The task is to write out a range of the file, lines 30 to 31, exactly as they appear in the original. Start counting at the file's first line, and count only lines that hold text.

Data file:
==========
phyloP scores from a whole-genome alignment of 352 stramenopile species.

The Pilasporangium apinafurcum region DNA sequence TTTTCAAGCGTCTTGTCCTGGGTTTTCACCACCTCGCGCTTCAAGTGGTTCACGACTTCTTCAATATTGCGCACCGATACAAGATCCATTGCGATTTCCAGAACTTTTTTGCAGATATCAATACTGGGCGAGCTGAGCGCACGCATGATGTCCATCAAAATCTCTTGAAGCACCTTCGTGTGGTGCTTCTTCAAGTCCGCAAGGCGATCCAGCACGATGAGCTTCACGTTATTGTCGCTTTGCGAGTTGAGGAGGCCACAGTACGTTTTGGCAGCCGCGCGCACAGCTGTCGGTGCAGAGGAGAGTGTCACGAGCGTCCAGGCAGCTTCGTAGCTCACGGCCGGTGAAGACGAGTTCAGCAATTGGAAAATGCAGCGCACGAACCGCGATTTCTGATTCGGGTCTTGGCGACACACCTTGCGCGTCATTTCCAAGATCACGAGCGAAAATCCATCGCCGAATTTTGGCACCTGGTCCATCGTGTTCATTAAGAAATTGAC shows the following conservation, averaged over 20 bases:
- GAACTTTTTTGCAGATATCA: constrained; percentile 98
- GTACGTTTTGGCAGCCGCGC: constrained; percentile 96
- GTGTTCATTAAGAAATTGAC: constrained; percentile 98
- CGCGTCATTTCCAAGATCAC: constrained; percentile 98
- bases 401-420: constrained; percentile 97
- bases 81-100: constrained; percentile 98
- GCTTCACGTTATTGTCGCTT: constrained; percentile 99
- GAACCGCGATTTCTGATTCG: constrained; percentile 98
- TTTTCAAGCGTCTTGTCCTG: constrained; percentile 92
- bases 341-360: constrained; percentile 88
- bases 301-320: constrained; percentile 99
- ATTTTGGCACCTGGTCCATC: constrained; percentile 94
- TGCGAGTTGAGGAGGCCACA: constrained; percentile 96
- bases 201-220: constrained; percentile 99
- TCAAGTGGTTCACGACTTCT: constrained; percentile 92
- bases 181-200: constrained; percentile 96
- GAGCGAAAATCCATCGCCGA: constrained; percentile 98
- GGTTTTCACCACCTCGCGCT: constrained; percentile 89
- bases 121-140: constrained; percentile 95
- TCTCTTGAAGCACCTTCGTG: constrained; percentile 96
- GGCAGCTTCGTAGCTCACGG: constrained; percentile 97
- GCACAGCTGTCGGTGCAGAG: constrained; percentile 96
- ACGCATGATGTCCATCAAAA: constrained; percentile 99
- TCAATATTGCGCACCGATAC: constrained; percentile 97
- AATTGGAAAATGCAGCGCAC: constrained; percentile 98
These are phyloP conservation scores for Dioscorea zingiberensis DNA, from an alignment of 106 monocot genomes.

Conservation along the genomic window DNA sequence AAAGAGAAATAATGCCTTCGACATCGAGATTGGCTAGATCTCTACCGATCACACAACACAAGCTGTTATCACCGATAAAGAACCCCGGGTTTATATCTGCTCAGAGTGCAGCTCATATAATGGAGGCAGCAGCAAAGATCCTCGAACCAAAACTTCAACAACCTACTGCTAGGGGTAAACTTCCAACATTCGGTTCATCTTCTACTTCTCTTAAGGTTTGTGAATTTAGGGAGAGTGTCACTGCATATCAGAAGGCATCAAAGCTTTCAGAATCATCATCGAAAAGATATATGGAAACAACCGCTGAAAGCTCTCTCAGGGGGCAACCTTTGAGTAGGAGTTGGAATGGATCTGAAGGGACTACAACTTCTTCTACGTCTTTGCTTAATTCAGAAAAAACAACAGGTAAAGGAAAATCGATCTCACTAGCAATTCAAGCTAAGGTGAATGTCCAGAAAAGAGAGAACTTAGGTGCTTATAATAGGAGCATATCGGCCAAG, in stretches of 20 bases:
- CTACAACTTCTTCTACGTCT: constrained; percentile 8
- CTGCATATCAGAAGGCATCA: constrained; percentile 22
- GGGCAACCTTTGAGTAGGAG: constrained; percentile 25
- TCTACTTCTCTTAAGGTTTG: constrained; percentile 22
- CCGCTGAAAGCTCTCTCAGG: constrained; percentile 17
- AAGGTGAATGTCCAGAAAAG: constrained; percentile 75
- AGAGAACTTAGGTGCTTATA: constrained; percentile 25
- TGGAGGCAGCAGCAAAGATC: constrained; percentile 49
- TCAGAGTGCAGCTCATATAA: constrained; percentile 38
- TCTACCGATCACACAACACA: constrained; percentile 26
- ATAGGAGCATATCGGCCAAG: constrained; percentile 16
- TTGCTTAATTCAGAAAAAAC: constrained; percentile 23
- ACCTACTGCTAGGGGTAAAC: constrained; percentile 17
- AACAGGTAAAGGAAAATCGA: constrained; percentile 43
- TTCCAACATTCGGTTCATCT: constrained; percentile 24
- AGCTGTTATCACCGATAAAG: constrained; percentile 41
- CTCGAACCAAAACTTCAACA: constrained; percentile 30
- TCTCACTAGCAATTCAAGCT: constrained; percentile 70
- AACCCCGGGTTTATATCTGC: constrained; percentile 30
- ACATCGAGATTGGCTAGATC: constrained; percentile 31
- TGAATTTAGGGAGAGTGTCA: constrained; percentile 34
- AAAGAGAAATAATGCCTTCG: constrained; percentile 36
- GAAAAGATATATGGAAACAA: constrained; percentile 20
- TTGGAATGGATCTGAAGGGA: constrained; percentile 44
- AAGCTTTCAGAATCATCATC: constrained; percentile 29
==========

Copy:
- CTACAACTTCTTCTACGTCT: constrained; percentile 8
- CTGCATATCAGAAGGCATCA: constrained; percentile 22